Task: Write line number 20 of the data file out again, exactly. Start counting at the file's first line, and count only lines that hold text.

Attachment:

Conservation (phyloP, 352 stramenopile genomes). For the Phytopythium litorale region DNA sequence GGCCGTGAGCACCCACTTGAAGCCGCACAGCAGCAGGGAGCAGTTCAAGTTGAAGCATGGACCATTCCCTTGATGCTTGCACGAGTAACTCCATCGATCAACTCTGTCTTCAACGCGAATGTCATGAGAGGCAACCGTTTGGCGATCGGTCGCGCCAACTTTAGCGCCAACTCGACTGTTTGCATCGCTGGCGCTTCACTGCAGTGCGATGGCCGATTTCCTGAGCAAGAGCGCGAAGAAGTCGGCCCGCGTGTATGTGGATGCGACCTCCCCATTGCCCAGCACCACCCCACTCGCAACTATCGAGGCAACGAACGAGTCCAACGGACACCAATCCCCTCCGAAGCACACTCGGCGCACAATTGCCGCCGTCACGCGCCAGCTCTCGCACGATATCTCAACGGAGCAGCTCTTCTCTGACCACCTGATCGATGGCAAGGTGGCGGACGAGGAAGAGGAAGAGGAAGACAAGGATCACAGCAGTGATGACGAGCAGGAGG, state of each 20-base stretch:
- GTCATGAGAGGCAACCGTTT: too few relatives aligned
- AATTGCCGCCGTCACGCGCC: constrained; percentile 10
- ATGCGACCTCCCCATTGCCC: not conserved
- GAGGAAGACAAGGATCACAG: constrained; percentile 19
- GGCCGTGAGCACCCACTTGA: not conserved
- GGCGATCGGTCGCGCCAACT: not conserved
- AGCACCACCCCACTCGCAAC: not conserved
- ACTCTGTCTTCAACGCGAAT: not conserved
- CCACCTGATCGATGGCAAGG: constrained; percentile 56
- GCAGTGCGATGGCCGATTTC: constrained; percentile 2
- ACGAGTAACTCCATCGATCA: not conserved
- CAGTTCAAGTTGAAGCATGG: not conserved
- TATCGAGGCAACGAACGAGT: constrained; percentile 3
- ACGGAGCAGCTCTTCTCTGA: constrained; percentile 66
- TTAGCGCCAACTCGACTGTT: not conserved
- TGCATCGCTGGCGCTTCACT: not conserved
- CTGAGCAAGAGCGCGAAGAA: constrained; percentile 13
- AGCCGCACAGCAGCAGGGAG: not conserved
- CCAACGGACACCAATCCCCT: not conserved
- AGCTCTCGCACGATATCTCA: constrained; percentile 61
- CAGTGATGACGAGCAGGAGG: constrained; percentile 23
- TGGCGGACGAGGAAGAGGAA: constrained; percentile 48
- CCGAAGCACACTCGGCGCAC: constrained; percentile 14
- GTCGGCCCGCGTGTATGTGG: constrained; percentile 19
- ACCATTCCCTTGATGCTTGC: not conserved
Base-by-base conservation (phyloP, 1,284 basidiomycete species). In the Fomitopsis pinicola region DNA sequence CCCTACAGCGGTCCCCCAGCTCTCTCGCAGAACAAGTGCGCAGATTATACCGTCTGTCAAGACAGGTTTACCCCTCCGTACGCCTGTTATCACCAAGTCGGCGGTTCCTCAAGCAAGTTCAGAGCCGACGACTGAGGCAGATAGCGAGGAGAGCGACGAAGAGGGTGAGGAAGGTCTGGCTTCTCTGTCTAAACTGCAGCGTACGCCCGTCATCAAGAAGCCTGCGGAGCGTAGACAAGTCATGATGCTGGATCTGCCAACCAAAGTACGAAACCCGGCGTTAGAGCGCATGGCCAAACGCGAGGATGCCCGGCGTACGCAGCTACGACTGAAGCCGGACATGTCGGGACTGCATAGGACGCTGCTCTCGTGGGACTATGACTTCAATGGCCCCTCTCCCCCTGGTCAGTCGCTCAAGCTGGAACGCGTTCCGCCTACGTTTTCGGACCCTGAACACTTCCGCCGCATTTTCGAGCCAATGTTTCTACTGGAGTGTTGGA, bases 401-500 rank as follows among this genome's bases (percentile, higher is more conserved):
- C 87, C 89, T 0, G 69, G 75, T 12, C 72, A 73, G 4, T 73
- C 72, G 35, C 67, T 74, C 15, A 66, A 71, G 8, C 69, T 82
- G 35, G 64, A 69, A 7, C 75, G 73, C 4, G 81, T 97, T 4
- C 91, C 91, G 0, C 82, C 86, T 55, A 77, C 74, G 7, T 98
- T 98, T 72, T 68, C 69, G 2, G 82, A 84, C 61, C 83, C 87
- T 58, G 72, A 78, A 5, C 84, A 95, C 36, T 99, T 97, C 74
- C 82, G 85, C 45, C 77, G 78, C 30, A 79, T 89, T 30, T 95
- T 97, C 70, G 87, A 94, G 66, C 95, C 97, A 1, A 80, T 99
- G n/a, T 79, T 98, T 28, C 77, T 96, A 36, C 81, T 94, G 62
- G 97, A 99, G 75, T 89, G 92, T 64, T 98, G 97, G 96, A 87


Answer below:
- CCAACGGACACCAATCCCCT: not conserved